Scammers are becoming more and more advanced, to the point where even savvy tech-heads are sometimes being caught unawares. Advanced developers are creating super sleek, almost carbon-copy versions of well known brands or corporation websites, meaning that more and more innocent people are becoming the victims of cyber crime.
If you consider yourself to be pretty savvy when it comes to sussing out a site, think again. In this blog we will explore a few ways to spot even the most advanced of online scams.
Too Much Money Off?
With large companies suffering at the hands of COVID-19, some places have slashed prices considerably in a way that hasn’t been seen before. It is becoming quite normal to see big brands offering low prices on their sale stock, all in a bid to save their skin during the rough economic changes that are happening right now.
Nevertheless, too much money off is a red flag in many cases. While most reputable companies use pop-up ads to let you know they have a sale going on, and scammers have adopted this methodology to convince you that the sale is real.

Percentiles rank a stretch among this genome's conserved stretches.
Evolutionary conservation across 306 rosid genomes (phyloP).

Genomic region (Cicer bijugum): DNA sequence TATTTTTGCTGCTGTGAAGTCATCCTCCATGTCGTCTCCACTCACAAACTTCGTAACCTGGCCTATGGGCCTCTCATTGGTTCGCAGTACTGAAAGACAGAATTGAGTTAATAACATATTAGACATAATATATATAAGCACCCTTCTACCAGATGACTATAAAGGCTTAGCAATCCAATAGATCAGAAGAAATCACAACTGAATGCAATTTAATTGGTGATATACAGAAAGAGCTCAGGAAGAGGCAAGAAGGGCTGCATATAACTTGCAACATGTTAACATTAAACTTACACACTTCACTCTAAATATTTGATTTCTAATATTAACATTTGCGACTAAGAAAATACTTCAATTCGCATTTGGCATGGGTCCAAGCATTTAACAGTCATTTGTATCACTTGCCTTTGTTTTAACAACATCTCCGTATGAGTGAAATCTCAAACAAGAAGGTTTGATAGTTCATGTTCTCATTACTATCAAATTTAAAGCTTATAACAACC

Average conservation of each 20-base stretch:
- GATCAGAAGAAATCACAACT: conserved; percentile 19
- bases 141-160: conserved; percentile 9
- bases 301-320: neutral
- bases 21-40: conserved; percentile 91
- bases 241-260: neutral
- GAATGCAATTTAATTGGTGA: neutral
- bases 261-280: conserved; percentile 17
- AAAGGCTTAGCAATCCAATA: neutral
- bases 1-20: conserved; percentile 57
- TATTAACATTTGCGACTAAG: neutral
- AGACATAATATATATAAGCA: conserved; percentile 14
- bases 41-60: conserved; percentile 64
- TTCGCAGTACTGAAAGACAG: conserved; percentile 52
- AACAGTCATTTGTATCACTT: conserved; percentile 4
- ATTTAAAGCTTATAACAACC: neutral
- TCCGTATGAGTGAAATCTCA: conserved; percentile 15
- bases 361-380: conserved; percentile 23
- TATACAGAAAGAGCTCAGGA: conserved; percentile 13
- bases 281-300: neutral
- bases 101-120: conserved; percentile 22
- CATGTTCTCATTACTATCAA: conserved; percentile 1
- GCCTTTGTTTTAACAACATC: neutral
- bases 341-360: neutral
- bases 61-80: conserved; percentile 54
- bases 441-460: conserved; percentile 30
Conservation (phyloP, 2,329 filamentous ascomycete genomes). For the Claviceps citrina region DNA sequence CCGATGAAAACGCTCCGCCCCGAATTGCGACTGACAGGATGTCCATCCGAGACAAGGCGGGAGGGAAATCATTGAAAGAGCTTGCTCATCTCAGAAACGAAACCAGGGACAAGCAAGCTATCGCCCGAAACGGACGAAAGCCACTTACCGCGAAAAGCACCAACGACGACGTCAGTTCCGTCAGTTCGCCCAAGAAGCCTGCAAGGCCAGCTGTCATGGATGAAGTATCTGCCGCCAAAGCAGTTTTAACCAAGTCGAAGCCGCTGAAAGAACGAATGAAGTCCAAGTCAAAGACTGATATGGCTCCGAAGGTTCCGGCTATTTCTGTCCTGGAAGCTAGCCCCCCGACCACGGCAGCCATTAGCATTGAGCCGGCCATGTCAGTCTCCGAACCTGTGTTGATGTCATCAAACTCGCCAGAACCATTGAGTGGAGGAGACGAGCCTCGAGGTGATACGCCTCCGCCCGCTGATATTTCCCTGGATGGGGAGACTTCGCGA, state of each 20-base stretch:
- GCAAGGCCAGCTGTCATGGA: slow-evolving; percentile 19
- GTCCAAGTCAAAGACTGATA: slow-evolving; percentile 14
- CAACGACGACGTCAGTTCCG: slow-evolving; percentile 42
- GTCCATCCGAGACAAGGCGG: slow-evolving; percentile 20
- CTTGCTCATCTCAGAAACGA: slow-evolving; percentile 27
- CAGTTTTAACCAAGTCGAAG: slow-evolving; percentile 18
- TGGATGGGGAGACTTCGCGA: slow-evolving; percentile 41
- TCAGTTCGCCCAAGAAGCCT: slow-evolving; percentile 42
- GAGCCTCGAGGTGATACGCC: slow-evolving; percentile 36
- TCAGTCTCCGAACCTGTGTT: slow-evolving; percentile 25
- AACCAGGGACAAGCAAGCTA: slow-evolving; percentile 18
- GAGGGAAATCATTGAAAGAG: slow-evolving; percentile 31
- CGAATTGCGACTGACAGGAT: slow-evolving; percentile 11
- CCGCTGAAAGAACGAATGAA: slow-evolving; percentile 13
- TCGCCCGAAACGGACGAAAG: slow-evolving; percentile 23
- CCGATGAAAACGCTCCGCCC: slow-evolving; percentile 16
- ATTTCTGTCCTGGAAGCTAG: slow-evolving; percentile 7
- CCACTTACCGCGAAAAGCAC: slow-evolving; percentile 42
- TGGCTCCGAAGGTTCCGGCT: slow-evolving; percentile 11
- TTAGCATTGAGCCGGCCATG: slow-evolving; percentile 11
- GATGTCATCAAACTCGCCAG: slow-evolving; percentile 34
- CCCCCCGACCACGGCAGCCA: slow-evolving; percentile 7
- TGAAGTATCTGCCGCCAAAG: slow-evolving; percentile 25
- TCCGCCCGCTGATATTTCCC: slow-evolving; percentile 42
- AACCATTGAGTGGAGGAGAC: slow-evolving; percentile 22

If you see something slashed at up to 70% off or more, definitely conduct further research to ensure this is not a false piece of advertising.
Read The Small Print
Reading the smallprint of a website will give you ample information about its legitimacy. While the whole site might look fine, with no red flags showing you as far as you can tell, you should always read the small print to double check.
Often, illegitimate or scam sites will contain garbled, badly written small print that contains many mistakes. These mistakes could be grammatical, punctuation or generally bizarrely written text that doesn’t seem like it fits. If there are mistakes in the content of a site, it often means it isn’t legitimate. The small print will give you big clues as to whether you should continue with your purchase!
No Easy Way Around It
Typically, scam sites will try to get you to pay as fast as possible – to avoid you scrutinizing or browsing the site further. Nevertheless, there will usually not be a simple way to pay for your items online. For example, a legitimate brand may have multiple payment options, such as using PayPal or your credit card, using a QR code, fast pay, or another method – whichever you prefer.
However, on an advanced scam site, you will likely be forced to enter your full card details as the only payment option. This, of course, allows them to defraud your bank account. If you are not given any payment option except to manually enter your credit card information, it is worth checking out the other details of the site to ensure its credibility.
No matter how much time you spend online, and how knowledgeable you feel you are about noticing scams, make sure to use this guide to fortify yourself against fraud and scams.